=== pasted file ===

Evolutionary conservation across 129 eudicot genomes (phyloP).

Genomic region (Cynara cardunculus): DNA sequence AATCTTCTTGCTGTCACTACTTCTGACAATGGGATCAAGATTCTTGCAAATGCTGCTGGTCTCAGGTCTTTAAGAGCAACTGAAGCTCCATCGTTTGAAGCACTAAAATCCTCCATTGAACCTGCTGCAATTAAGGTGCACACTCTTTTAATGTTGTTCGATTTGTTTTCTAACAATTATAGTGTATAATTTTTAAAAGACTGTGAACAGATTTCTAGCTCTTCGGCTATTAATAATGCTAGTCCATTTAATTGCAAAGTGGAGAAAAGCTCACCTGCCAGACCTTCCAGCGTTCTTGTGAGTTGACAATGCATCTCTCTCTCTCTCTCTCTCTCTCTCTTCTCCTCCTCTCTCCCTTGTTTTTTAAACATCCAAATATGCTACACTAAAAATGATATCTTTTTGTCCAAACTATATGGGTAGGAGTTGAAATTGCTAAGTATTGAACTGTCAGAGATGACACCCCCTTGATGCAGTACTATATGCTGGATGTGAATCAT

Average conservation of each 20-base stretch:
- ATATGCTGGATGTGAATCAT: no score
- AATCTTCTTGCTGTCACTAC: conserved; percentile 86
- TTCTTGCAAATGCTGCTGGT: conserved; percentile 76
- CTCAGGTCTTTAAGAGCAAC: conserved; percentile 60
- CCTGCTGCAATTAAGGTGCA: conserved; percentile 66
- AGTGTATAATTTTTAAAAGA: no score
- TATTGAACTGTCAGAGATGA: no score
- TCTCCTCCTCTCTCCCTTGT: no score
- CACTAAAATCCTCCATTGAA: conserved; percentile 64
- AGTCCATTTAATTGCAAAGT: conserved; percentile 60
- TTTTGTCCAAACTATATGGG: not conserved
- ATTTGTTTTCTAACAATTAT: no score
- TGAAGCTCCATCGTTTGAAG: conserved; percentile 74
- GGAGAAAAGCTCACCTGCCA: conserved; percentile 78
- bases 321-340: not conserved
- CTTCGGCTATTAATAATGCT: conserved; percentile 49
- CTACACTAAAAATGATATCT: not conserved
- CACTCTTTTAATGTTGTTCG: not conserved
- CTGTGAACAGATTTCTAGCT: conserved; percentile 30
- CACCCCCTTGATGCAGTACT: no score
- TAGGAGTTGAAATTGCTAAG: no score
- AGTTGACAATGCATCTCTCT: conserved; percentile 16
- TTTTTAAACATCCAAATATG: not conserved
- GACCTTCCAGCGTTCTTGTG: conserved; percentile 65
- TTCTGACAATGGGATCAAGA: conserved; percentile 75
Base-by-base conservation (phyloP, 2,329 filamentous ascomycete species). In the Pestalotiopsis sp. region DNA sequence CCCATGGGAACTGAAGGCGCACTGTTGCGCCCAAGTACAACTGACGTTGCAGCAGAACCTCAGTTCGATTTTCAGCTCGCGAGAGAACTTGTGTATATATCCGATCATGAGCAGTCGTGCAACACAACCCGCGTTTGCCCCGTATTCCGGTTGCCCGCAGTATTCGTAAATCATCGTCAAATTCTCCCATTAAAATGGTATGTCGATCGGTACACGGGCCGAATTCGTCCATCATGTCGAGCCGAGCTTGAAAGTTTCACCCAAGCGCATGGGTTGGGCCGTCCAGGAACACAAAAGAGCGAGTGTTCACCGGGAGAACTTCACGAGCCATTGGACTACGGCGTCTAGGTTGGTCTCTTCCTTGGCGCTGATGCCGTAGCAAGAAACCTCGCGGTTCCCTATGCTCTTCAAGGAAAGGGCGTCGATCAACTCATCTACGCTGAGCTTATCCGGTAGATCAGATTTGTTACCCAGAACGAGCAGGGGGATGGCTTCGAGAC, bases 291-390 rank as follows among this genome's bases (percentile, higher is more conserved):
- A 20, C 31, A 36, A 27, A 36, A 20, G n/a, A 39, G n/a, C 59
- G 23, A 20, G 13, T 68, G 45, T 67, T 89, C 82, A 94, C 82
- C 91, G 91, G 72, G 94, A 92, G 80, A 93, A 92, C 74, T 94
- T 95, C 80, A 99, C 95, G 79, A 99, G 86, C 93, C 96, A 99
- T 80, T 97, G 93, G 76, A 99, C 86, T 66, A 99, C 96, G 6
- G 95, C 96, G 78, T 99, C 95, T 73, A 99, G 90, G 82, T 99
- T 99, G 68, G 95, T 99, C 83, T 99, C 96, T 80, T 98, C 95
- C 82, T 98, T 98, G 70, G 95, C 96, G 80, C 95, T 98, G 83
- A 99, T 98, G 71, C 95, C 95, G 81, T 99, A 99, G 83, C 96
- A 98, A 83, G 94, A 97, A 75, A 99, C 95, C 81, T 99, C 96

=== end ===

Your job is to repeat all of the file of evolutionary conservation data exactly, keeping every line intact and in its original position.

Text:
Evolutionary conservation across 129 eudicot genomes (phyloP).

Genomic region (Cynara cardunculus): DNA sequence AATCTTCTTGCTGTCACTACTTCTGACAATGGGATCAAGATTCTTGCAAATGCTGCTGGTCTCAGGTCTTTAAGAGCAACTGAAGCTCCATCGTTTGAAGCACTAAAATCCTCCATTGAACCTGCTGCAATTAAGGTGCACACTCTTTTAATGTTGTTCGATTTGTTTTCTAACAATTATAGTGTATAATTTTTAAAAGACTGTGAACAGATTTCTAGCTCTTCGGCTATTAATAATGCTAGTCCATTTAATTGCAAAGTGGAGAAAAGCTCACCTGCCAGACCTTCCAGCGTTCTTGTGAGTTGACAATGCATCTCTCTCTCTCTCTCTCTCTCTCTCTTCTCCTCCTCTCTCCCTTGTTTTTTAAACATCCAAATATGCTACACTAAAAATGATATCTTTTTGTCCAAACTATATGGGTAGGAGTTGAAATTGCTAAGTATTGAACTGTCAGAGATGACACCCCCTTGATGCAGTACTATATGCTGGATGTGAATCAT

Average conservation of each 20-base stretch:
- ATATGCTGGATGTGAATCAT: no score
- AATCTTCTTGCTGTCACTAC: conserved; percentile 86
- TTCTTGCAAATGCTGCTGGT: conserved; percentile 76
- CTCAGGTCTTTAAGAGCAAC: conserved; percentile 60
- CCTGCTGCAATTAAGGTGCA: conserved; percentile 66
- AGTGTATAATTTTTAAAAGA: no score
- TATTGAACTGTCAGAGATGA: no score
- TCTCCTCCTCTCTCCCTTGT: no score
- CACTAAAATCCTCCATTGAA: conserved; percentile 64
- AGTCCATTTAATTGCAAAGT: conserved; percentile 60
- TTTTGTCCAAACTATATGGG: not conserved
- ATTTGTTTTCTAACAATTAT: no score
- TGAAGCTCCATCGTTTGAAG: conserved; percentile 74
- GGAGAAAAGCTCACCTGCCA: conserved; percentile 78
- bases 321-340: not conserved
- CTTCGGCTATTAATAATGCT: conserved; percentile 49
- CTACACTAAAAATGATATCT: not conserved
- CACTCTTTTAATGTTGTTCG: not conserved
- CTGTGAACAGATTTCTAGCT: conserved; percentile 30
- CACCCCCTTGATGCAGTACT: no score
- TAGGAGTTGAAATTGCTAAG: no score
- AGTTGACAATGCATCTCTCT: conserved; percentile 16
- TTTTTAAACATCCAAATATG: not conserved
- GACCTTCCAGCGTTCTTGTG: conserved; percentile 65
- TTCTGACAATGGGATCAAGA: conserved; percentile 75
Base-by-base conservation (phyloP, 2,329 filamentous ascomycete species). In the Pestalotiopsis sp. region DNA sequence CCCATGGGAACTGAAGGCGCACTGTTGCGCCCAAGTACAACTGACGTTGCAGCAGAACCTCAGTTCGATTTTCAGCTCGCGAGAGAACTTGTGTATATATCCGATCATGAGCAGTCGTGCAACACAACCCGCGTTTGCCCCGTATTCCGGTTGCCCGCAGTATTCGTAAATCATCGTCAAATTCTCCCATTAAAATGGTATGTCGATCGGTACACGGGCCGAATTCGTCCATCATGTCGAGCCGAGCTTGAAAGTTTCACCCAAGCGCATGGGTTGGGCCGTCCAGGAACACAAAAGAGCGAGTGTTCACCGGGAGAACTTCACGAGCCATTGGACTACGGCGTCTAGGTTGGTCTCTTCCTTGGCGCTGATGCCGTAGCAAGAAACCTCGCGGTTCCCTATGCTCTTCAAGGAAAGGGCGTCGATCAACTCATCTACGCTGAGCTTATCCGGTAGATCAGATTTGTTACCCAGAACGAGCAGGGGGATGGCTTCGAGAC, bases 291-390 rank as follows among this genome's bases (percentile, higher is more conserved):
- A 20, C 31, A 36, A 27, A 36, A 20, G n/a, A 39, G n/a, C 59
- G 23, A 20, G 13, T 68, G 45, T 67, T 89, C 82, A 94, C 82
- C 91, G 91, G 72, G 94, A 92, G 80, A 93, A 92, C 74, T 94
- T 95, C 80, A 99, C 95, G 79, A 99, G 86, C 93, C 96, A 99
- T 80, T 97, G 93, G 76, A 99, C 86, T 66, A 99, C 96, G 6
- G 95, C 96, G 78, T 99, C 95, T 73, A 99, G 90, G 82, T 99
- T 99, G 68, G 95, T 99, C 83, T 99, C 96, T 80, T 98, C 95
- C 82, T 98, T 98, G 70, G 95, C 96, G 80, C 95, T 98, G 83
- A 99, T 98, G 71, C 95, C 95, G 81, T 99, A 99, G 83, C 96
- A 98, A 83, G 94, A 97, A 75, A 99, C 95, C 81, T 99, C 96